South Africa suffered one of the highest losses from data breaches which reached astronomical levels during the lockdown occasioned by the Covid-19 pandemic. This was made known in a report from global cybersecurity firm IBM Security. The company recently announced from its study that data breaches now cost South African companies $3-million (R46-million) on average – the highest cost in the 6-year history of the report. Worldwide, the average financial damages caused by a data breach increased by nearly 10% year over year to $4.24 million in 2021.

Based on in-depth analysis of real-world data breaches experienced by organisations in South Africa, the study suggests that security incidents became more costly and harder to contain due to drastic operational shifts during the pandemic, with costs rising 15% for South African compared to the prior year.

Businesses were forced to quickly adapt their technology approaches last year, with many companies encouraging or requiring employees to work from home, and 60% of organizations moving further into cloud-based activities during the pandemic. The new findings from IBM released today suggest that security may have lagged behind these rapid IT changes, hindering organisations’ ability to respond to data breaches.

The 2021 report revealed that the average time to detect and contain a data breach was at its highest in six years for organisations in South Africa – taking 237 days (184 to detect, 53 to contain). Companies who contained a breach in under 200 days were revealed to save almost $462.2K (R7-million) – while it cost organisations $151 (R2300) per lost or stolen record on average.

The study found that data breaches in the financial, industrial and services industries were most expensive by industry – costing $102 (R1548) per record.

Speaking on the findings, Sheldon Hand, the Data, AI, Automation and Security Business Unit Leader for IBM Southern Africa said that “Organisations in South Africa are faced with a growing remote workforce which results in sensitive data moving across less controlled environments making it more vulnerable to a data breach. This increases the need to safeguard sensitive data at rest and in transit,”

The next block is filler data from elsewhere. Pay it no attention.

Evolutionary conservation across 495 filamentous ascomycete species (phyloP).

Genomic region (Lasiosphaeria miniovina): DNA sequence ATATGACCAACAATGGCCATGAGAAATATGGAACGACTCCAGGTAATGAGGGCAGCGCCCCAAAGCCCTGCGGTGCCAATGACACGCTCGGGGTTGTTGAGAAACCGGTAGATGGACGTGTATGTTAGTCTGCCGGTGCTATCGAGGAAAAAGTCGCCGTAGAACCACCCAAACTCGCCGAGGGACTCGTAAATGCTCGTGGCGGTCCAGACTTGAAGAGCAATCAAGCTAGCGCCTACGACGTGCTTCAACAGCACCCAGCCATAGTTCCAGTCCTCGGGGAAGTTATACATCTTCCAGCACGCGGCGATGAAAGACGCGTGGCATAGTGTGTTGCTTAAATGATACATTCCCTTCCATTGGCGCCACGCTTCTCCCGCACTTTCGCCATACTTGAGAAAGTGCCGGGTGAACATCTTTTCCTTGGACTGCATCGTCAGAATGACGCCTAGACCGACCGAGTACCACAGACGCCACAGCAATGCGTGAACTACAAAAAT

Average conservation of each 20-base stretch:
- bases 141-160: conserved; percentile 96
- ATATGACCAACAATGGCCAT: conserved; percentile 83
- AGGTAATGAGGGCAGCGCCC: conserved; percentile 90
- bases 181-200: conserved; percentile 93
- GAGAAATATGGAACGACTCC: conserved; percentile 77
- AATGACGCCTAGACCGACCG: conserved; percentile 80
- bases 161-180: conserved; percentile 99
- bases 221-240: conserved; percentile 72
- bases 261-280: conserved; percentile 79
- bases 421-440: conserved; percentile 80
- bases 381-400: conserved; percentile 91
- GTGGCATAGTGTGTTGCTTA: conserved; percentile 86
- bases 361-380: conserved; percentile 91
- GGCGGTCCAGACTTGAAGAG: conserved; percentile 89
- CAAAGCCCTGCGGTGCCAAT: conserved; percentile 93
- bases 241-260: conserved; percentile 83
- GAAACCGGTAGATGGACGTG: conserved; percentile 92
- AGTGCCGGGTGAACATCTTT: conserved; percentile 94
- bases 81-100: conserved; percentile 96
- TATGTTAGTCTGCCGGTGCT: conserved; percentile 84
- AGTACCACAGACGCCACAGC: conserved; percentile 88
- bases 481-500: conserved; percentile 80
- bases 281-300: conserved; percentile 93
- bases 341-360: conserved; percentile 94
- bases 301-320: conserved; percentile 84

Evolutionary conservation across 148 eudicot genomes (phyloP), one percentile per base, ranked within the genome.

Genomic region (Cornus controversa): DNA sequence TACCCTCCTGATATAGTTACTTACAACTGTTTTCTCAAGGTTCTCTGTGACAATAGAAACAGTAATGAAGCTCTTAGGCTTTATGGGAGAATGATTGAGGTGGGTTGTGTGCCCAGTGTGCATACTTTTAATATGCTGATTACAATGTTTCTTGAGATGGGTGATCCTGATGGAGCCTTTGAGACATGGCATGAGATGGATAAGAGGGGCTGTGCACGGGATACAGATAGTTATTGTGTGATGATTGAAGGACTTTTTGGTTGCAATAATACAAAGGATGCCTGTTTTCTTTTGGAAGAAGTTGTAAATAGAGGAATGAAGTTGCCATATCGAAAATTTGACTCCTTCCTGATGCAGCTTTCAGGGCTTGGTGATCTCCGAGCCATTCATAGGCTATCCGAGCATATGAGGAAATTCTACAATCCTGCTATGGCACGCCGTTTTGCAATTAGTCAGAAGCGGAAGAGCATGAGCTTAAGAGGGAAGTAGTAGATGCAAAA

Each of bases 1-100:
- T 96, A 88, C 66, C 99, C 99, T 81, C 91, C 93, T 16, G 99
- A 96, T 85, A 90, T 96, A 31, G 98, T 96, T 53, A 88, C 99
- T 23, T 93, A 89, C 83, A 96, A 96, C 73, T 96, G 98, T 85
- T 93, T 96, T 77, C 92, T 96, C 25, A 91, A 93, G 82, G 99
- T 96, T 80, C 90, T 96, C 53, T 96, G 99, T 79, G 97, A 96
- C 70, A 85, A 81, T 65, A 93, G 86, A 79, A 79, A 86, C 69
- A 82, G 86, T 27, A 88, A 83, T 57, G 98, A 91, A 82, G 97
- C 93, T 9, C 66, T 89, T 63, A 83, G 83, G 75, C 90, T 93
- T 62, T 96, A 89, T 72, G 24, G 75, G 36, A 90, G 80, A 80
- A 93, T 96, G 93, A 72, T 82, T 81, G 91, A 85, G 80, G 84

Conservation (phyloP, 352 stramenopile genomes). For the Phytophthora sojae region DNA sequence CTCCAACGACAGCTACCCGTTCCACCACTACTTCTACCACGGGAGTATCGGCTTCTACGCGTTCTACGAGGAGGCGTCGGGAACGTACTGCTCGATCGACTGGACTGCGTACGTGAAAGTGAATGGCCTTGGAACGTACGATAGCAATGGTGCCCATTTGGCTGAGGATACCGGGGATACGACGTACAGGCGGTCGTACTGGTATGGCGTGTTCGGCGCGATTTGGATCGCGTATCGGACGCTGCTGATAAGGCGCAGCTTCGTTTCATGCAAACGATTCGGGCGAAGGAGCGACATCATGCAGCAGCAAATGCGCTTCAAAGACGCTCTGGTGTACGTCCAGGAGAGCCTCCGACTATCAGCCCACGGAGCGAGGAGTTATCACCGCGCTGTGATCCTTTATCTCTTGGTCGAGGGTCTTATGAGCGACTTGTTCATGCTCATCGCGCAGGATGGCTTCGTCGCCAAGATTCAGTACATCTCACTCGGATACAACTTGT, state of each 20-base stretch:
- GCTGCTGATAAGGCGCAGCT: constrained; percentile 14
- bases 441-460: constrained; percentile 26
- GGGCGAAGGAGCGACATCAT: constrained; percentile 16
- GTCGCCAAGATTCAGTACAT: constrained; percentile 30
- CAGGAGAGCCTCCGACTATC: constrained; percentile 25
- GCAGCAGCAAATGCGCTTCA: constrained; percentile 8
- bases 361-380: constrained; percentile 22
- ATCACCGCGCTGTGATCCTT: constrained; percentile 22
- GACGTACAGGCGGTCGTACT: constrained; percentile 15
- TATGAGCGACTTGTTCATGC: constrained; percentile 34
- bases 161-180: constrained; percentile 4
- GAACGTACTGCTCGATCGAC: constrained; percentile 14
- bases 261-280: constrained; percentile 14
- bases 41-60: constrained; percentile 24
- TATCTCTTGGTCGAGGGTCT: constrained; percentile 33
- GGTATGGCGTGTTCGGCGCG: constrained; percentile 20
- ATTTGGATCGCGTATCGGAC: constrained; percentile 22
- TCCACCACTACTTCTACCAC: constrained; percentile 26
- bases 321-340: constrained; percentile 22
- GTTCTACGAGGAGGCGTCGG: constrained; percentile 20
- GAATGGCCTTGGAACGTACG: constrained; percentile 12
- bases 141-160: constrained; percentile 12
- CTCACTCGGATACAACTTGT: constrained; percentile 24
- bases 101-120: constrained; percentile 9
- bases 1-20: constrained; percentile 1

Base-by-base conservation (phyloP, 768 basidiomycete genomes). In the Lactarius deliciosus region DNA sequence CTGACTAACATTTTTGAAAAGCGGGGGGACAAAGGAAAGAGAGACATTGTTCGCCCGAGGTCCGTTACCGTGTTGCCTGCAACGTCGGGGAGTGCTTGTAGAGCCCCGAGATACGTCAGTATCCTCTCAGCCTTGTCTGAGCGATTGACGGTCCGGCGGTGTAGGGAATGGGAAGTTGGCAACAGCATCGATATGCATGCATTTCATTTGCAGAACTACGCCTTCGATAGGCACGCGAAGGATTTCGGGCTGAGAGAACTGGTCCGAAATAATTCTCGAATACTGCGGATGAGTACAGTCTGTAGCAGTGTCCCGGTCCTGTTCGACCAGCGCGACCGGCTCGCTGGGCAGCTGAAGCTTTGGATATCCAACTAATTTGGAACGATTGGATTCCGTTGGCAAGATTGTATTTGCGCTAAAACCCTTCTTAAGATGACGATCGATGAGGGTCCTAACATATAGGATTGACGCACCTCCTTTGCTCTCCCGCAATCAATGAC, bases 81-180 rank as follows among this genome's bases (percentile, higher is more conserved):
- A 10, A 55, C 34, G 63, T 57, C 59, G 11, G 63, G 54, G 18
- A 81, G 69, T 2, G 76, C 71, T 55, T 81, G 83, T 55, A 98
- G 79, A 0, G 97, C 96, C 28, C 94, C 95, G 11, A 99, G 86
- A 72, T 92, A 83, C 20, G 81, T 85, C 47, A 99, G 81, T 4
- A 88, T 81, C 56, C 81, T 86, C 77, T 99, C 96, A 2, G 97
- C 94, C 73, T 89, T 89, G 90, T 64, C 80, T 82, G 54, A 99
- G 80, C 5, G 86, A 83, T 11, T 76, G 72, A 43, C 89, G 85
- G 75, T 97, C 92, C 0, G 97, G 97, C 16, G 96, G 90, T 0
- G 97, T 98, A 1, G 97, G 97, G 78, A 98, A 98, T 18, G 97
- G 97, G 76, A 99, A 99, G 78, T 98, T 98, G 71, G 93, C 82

“Organisations need to double down on protecting their most valuable data – whether its customer, employee and company information – and ensure they have advanced security processes, like automation and formal incident response teams, in place.”

While certain IT shifts during the pandemic increased data breach costs, organizations who said they did not implement any digital transformation projects in order to modernise their business operations during the pandemic actually incurred higher data breach costs.

The cost of a breach was $660K (R10-million) higher than average at organisations that had not undergone any digital transformation due to COVID-19 in comparison to those at a mature stage.

Companies that adopted a zero-trust security approach were better positioned to deal with data breaches. This approach operates on the assumption that user identities or the network itself may already be compromised and instead relies on AI and analytics to continuously validate connections between users, data and resources. South African organisations with a mature zero trust strategy had an average data breach cost of $1.9-million (R29-million) – which was $1.6-million (R25-million) lower than those who had not deployed this approach at all.

Investments in incident response teams and plans also reduced data breach costs amongst those studied. Companies with an incident response team that also tested their incident response plan managed to save $198K (R3-million) in the case of a data breach, while those that had put an incident response team in place, cut the average cost by $178K (R2.7-million.)

The 2021 Cost of a Data Breach Report from IBM Security and Ponemon Institute is based on an in-depth analysis of real-world data breaches of 100,000 records or less, experienced by over 500 organisations worldwide between May 2020 and March 2021.

The report takes into account hundreds of cost factors involved in data breach incidents, from legal, regulatory and technical activities to loss of brand equity, customers, and employee productivity.

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